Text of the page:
• Remove with a suitable tool
  • Apply organic fertilizer
White Grub
  • Compacted soil
  • Dry lawn
  • Thatch accumulation
  • Aerate soil
  • Dethatch
  • Water deeply
  • Overseed
  • Apply organic fertilizer
Chinch Bug
  • Compacted soil
  • Stressed or weakened grass
  • Thatch accumulation
  • Aerate soil
  • Dethatch
  • Water deeply
  • Overseed
  • Apply organic fertilizer

Turf Management

Healthy soil is important for the maintenance of a lush, pest resistant lawn. A natural vigorous lawn can be achieved if you follow these practical tips.

Easy steps to a healthy lawn:

  1. Raking
    Use a rake to remove dead grass (thatch) in late spring when new grass has grown and soil is dry. Throughout the mowing season, leave your grass clippings on the lawn to boost soil fertility.
  1. Aerating
    Aeration (removing small plugs of earth) allows oxygen, nutrients and water to enter the soil.
  1. Topdressing
    Spread compost, topsoil or composted manure over your lawn after aerating. This adds
    nutrients and microorganisms to your lawn. Using compost also help reduce the amount of
    garbage going to landfill sites.
  1. Mowing
    Cutting grass too short weakens it. The ideal height is 6 to 8 cm (2.5 to 3 inches). Cut grass with a sharp blade and never cut more than one-third of the grass stem at a time. Taller turf shades the soil, keeping it moist and minimizes weeds that prefer sunny and open areas.
    Remember to leave grass clippings on the lawn.
  1. Watering
    Water deeply and infrequently; apply 2.5 cm (1 inch) of water including rainfall approximately
    once a week. Excessive watering can lead to poor growing conditions and disease problems.
    Early morning or early evening is the best time for watering.
  1. Weeding
    Dig out weeds and their roots with a dandelion fork or other tool. Boiling water or vinegar can be poured on weeds that grow between patio stones.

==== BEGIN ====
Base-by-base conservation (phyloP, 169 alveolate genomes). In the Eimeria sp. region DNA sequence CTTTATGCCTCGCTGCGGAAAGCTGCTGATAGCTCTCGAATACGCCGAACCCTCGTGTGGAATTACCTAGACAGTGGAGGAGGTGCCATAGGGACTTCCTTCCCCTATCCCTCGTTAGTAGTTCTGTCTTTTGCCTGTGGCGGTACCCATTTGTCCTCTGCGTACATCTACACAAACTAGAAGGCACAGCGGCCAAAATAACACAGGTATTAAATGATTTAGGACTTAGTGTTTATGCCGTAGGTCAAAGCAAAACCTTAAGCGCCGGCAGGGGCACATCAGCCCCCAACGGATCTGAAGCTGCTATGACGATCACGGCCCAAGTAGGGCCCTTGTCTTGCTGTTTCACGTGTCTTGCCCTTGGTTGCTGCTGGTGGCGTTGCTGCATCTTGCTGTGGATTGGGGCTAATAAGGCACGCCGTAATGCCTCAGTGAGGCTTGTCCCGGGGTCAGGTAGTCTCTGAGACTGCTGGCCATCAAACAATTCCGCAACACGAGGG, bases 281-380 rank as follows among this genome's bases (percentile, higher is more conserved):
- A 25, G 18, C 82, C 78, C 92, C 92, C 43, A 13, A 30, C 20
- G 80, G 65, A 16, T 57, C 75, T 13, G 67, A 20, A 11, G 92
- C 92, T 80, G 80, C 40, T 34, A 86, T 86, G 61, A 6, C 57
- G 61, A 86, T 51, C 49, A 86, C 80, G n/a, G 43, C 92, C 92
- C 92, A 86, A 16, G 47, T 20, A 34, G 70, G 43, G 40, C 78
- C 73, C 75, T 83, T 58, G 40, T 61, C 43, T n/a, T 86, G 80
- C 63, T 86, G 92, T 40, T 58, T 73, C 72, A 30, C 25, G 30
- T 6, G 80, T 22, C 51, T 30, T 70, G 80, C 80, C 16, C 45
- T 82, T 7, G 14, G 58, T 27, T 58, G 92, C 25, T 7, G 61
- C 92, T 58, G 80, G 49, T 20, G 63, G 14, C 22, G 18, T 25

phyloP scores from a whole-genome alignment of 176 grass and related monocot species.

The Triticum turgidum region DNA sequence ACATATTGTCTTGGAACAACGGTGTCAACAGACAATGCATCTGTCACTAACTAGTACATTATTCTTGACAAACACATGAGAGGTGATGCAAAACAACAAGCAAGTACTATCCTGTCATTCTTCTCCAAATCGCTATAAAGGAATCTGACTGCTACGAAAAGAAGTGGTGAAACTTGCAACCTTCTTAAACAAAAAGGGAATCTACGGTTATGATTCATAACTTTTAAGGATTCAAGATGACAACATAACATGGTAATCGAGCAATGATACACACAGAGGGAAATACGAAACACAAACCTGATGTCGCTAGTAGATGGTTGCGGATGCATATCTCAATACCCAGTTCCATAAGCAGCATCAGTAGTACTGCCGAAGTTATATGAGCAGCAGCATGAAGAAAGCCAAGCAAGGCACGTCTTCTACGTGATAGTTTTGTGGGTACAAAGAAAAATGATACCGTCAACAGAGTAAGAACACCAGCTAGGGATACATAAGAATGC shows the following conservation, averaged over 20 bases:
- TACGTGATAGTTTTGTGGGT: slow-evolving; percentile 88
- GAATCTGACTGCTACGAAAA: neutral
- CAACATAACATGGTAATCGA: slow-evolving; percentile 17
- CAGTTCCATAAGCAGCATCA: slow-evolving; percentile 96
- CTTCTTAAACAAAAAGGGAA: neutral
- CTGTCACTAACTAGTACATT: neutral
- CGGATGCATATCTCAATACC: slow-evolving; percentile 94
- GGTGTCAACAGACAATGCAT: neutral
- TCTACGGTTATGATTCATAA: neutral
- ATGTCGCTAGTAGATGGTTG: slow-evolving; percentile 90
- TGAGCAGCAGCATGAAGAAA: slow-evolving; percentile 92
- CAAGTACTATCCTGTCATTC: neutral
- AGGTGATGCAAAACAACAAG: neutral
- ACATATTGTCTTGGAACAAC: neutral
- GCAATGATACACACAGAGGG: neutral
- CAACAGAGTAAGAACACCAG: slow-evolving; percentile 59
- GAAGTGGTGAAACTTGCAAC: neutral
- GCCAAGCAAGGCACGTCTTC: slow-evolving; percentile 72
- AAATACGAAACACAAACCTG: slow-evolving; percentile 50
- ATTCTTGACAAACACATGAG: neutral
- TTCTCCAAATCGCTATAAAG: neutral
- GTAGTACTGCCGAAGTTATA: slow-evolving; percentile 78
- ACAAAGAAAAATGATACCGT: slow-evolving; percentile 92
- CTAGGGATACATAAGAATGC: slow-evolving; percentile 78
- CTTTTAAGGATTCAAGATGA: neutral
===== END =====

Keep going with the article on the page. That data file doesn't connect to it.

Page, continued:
1. Overseeding
    Spread drought-tolerant and/or pest-resistant seed on your lawn every fall. Consult a person
    knowledgeable about your specific needs.
  1. Fertilizing
    Every fall use a slow-release granular fertilizer or add organic material on your lawn to add nutrients to the soil over the winter.

Garden AlternativesYellow Flower

Always consider natural alternatives when dealing with pest-related problems. Using chemical products may destroy beneficial insects, animals and plants in your garden. Companion planting is a technique used to attract beneficial partners such as bees, wasps, ladybugs, spiders, toads and earthworms and to discourage unwanted ones from your garden. Companion plants include flowers, herbs and vegetables. Examples of plants that keep away insects are onions, mint, marigolds, thyme and garlic. Some examples of plants that attract insects are carrots, alfalfa and morning glory. Seek advice on companion planting from garden centre experts.

Pesticides & Precautions

Pesticide Disposal

Proper disposal of pesticides and their containers is very important for the protection of the environment. Pesticides should never be poured down the drain or into a storm sewer. Follow manufacturer's disposal instructions on the container label.

In Durham Region, full, partially empty and empty pesticide containers can be dropped off at any of the following locations free of charge:

Phone ahead to confirm hours of operation and to obtain any special disposal instructions.

Useful Resources

The following resources are available from the Region of Durham Works Department at no cost. For further information please call the Region of Durham Works Department at 905-668-7721.